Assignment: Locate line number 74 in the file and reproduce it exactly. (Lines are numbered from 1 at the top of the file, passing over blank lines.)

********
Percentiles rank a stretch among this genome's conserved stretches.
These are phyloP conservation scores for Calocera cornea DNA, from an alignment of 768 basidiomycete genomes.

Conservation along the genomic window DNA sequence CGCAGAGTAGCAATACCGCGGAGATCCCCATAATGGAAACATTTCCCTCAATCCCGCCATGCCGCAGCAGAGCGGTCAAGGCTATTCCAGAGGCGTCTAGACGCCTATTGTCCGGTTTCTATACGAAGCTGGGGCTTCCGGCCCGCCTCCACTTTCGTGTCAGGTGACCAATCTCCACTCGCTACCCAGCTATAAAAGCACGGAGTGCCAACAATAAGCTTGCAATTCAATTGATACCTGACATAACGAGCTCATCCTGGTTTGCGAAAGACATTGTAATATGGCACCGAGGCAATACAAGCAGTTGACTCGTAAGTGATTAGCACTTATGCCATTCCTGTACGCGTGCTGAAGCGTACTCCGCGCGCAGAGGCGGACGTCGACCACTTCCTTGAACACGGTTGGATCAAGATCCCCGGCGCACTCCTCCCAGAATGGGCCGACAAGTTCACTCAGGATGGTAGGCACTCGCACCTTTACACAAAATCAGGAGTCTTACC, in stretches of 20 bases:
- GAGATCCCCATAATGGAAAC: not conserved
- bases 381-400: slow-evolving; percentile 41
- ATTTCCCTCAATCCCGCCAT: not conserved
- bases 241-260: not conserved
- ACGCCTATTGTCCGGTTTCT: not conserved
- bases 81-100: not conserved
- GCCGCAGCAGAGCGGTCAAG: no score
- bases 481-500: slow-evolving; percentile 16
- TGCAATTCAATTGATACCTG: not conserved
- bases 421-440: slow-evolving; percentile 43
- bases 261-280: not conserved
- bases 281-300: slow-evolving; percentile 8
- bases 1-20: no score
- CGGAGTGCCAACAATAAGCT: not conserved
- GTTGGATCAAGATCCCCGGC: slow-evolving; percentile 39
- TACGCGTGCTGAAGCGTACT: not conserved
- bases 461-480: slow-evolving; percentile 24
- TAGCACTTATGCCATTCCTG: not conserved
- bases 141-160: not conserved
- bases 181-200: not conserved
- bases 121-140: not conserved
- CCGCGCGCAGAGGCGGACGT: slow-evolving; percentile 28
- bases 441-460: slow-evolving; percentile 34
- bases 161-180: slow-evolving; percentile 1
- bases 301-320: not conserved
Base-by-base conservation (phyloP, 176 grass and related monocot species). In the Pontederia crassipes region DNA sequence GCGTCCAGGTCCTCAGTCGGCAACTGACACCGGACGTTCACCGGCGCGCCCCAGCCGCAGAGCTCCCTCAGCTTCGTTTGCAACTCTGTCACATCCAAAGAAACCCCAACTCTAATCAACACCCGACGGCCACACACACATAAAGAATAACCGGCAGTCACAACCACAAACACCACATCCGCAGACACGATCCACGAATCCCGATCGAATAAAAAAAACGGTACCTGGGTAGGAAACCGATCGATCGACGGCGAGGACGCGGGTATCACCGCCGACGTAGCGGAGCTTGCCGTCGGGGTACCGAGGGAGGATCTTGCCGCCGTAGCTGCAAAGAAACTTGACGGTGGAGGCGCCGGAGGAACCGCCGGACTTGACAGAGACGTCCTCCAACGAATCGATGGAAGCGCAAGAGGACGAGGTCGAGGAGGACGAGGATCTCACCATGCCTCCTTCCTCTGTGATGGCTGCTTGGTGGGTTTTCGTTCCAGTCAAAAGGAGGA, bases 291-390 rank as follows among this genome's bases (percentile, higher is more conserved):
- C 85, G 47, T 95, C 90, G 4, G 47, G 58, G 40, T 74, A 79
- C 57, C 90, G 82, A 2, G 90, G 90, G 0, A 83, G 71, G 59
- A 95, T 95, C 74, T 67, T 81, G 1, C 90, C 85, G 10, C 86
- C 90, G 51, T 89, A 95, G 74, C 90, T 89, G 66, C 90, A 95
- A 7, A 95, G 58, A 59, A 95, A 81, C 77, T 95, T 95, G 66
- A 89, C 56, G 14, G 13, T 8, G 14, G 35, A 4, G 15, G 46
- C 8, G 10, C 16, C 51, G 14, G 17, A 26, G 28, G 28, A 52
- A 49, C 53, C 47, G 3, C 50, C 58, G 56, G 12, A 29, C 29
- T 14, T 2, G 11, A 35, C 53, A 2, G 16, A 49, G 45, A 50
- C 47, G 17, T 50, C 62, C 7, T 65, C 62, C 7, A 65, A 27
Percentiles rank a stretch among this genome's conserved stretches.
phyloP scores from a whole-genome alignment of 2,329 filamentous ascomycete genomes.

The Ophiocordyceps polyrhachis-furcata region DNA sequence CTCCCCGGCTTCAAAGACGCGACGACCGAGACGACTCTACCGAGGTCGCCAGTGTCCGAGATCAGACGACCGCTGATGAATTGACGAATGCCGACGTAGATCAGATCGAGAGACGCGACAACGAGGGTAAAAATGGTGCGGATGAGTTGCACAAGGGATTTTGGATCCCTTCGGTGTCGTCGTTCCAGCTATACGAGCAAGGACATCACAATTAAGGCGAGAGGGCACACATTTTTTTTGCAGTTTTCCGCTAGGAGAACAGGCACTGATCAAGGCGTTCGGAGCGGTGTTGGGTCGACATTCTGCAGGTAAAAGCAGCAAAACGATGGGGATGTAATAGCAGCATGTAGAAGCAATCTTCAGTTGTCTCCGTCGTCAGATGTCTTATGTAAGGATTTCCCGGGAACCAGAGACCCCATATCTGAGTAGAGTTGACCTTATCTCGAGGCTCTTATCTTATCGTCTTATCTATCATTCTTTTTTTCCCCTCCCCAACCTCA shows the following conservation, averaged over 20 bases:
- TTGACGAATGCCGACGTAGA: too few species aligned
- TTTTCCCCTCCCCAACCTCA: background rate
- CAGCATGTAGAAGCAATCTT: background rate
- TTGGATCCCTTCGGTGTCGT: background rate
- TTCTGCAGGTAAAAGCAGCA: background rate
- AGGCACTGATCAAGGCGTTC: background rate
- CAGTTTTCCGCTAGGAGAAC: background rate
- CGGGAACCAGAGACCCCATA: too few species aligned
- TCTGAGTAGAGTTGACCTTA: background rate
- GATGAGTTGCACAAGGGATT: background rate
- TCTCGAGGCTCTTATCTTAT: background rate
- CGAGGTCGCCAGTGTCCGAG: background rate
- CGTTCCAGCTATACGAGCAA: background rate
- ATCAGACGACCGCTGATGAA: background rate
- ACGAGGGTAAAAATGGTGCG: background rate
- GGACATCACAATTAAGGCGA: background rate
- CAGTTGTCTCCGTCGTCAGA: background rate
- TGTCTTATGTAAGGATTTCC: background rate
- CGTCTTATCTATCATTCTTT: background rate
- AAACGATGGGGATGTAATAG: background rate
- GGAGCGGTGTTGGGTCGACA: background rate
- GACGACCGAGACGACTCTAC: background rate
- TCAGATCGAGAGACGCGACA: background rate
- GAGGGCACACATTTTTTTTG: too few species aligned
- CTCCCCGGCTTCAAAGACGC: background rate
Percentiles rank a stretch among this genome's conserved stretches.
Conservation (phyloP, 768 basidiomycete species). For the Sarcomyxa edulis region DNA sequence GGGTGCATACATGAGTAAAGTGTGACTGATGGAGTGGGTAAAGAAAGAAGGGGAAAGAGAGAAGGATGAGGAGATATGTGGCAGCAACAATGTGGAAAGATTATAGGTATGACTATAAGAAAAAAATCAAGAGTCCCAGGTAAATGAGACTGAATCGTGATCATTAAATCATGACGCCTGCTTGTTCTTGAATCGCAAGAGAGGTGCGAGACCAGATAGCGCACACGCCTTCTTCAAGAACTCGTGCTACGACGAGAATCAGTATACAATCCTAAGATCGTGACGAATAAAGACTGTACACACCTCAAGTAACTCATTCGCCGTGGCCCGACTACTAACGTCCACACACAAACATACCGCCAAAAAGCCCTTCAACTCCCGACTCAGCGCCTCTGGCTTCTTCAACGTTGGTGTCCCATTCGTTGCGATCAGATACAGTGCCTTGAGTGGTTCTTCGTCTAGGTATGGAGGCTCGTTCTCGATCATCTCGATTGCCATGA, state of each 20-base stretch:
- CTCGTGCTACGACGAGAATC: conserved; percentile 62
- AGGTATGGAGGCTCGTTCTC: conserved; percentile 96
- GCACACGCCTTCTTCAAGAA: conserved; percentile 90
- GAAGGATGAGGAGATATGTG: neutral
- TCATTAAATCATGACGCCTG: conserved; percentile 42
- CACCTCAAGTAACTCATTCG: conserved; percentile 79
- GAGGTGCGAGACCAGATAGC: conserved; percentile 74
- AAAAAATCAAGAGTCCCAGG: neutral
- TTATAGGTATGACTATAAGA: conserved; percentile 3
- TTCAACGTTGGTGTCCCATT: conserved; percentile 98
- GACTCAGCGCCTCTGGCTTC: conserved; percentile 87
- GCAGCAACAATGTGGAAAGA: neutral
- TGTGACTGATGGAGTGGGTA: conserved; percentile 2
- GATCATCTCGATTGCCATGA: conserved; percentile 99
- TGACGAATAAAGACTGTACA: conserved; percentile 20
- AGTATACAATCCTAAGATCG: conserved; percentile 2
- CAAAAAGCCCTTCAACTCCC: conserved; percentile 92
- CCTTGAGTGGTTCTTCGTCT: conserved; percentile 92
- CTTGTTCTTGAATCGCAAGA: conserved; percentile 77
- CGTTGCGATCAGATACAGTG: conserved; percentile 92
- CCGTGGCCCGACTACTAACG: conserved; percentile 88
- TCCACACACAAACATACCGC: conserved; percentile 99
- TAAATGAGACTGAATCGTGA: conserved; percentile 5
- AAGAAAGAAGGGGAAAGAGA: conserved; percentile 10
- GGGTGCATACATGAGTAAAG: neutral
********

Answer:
- TCATTAAATCATGACGCCTG: conserved; percentile 42